Malignant peripheral nerve sheath tumor is usually associated with a large peripheral nerve or neurofibromatosis, and is characterized by significant myxoid stroma, hyperchromatic nuclei, brisk mitotic activity, and negativity for HMB-45, melanocytic markers and cytogenetic abnormalities10. Melanotic schwannoma most often occurs in patients with Carney syndrome, in paraspinal or nerve plexus-related location, and frequently contains psammomatous calcifications and very abundant melanin pigment15. In contrast to clear cell sarcoma, paraganglioma-like dermal melanocytic tumor is primarily a tumor of the extremities of females, presents as a dermal nodule, and it has distinct histological appearance and absence of EWS gene cytogenetic abnormalities53.
Perivascular epithelioid cell neoplasms commonly arise within the abdomen of young patients with predilection for the falciform ligament and ligamentum teres of the liver, and are characterized by fascicular and nested proliferation of uniform spindle cells, less prominent nucleoli and lack of multinucleation, and expression of smooth muscle actins and melanocytic markers in immunohistochemical studies10,54. Cellular blue naevi lack cytological atypia, frequently grow in a dumbbell-shaped configuration and are negative for the EWS-ATF1 gene fusion15. Synovial and epithelioid sarcomas, and carcinomas lack the distinctive nested growth pattern of clear cell sarcoma, and express cytokeratins, but not S100 protein10,15.
The treatment of choice for clear cell sarcoma is wide surgical resection14,21,24,55-57. If complete excision is achieved, adjuvant treatments are not necessary57. Amputation is not justified, unless there is vascular or neural impairment of the limb, as the survival is similar to that of wide resection19,56. Intralesional or marginal excision is associated with high local recurrence rates (Figure 3)21. In case of close resection margins, postoperative radiation therapy is indicated to improve local tumor control26,55,56.
Figure 3: A 47-year-old woman with pain and a palpable mass at the plantar aspect of the right forefoot. She had marginal resection for clear cell sarcoma at this location 9 years before. (A) Sagittal T1-weighted MR image showing a isointense to muscle lesion. (B) Coronal T2-weighted MR image showing a relative hyperintense to muscle lesion. Biopsy showed recurrent clear cell sarcoma. Wide resection and local flap wound coverage was performed without evidence of local re-recurrence 2 years after diagnosis and treatment of the recurrent tumor.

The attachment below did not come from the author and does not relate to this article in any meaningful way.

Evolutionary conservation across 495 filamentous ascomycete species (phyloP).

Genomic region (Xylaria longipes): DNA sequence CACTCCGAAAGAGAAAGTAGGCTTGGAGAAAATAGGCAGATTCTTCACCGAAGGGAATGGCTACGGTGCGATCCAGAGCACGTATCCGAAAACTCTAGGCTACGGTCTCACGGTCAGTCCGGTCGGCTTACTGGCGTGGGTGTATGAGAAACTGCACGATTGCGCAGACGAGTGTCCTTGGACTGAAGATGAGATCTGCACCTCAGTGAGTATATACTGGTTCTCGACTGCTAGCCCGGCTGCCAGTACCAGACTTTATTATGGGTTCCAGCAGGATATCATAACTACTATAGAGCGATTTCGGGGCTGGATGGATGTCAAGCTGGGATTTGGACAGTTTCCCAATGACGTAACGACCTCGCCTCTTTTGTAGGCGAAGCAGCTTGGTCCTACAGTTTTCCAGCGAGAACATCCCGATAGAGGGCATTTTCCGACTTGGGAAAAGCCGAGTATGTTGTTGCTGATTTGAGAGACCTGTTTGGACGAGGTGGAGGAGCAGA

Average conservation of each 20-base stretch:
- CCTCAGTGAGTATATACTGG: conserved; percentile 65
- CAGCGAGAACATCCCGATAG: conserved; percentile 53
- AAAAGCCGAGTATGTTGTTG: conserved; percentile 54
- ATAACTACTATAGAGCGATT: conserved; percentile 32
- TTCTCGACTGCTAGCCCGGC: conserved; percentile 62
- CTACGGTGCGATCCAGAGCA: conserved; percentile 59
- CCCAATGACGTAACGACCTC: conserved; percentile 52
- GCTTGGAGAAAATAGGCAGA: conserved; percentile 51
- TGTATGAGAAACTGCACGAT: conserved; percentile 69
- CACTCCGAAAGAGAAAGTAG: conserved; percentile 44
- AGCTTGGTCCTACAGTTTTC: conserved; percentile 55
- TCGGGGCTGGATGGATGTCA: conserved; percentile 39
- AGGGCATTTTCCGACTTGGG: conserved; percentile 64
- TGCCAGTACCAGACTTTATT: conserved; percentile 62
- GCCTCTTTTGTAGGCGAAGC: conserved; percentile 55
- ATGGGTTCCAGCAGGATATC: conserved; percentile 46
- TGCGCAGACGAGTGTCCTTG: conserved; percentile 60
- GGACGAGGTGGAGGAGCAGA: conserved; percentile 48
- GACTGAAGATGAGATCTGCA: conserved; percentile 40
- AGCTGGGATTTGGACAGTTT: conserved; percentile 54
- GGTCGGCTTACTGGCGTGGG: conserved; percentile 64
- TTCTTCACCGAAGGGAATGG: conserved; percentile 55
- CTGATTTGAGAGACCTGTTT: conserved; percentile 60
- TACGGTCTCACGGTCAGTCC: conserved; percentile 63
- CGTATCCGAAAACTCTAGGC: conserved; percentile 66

Chemotherapy is predominantly employed in patients with metastatic disease14,17,21,24,55,57,58. Doxorubicin-based chemotherapy has not been effective21,26,57. In contrast, cisplatin-based chemotherapy and caffeine-assisted chemotherapy with doxorubicin and cisplatin, may elicit a tumor response, especially in patients with metastatic disease, or tumors more than 5 cm in maximum diameter24,59. Complete local response after isolated limb perfusion60, and intralesional injection of interferon alpha 2B has also been reported58.
Ten to 14% of patients with clear cell sarcoma will develop regional lymph node metastasis; the majority of these patients will develop distant metastasis, most often to lung and bone1,3,14,18-21,24-26. Although lung metastasectomy is not recommended due to the aggressive clinical course of the metastatic disease, the role of therapeutic lymphadenectomy for locoregional disease control is unclear3,14,55,57,61. Most authors suggest regional lymphadenectomy, only in case of clinically and fine needle aspiration (FNA) cytologically confirmed regional lymph node involvement55,57,61. Early detection of occult regional lymphatic metastases by lymphatic mapping using lymphoscintigraphy and blue dye, and sentinel lymph node biopsy (SLNB) may improve staging of the regional disease, and guide the extent of surgery and decision for adjuvant treatments62.
The rates of 5-year, 10-year and 20-year-survival of the patients with clear cell sarcoma, range from 67% to 10%1,3,14,18-21,24-26. The rates of local recurrence range up to 84%, late metastases up to 63%, and metastases at presentation up to 30% of patients1,3,4,18-21,24,25. Metastases may occur early, or as late as 29 years after diagnosis and surgical treatment3,14,21,26.
Prognostic factors in patients with clear cell sarcoma are tumor size, site, necrosis, mitoses, DNA content, and resection margins18,19,21,26,57. Tumors <5 cm are much less likely to recur or metastasize, whereas those >5 cm are more commonly associated with metastatic disease18-22,24-26. Probably, patients with tumors >5 cm have micrometastases at diagnosis24. Focal or diffuse tumor necrosis also correlates with a worse prognosis, independent of tumor size19. Lymph node metastasis is also associated with a poor prognosis, since patients with regional metastasis eventually will develop distant metastasis1,18,19,26.
Clear cell sarcoma is a rare highly malignant soft tissue tumor, which resembles melanoma and soft tissue sarcomas. Wide resection is the treatment of choice. Adjuvant radiation is required if resection is close to resection margins; the role of chemotherapy is unclear. Long-term follow-up is necessary because of late local recurrences and regional lymph node or distant metastases.
Conflict of Interest
Authors declare no conflict of interest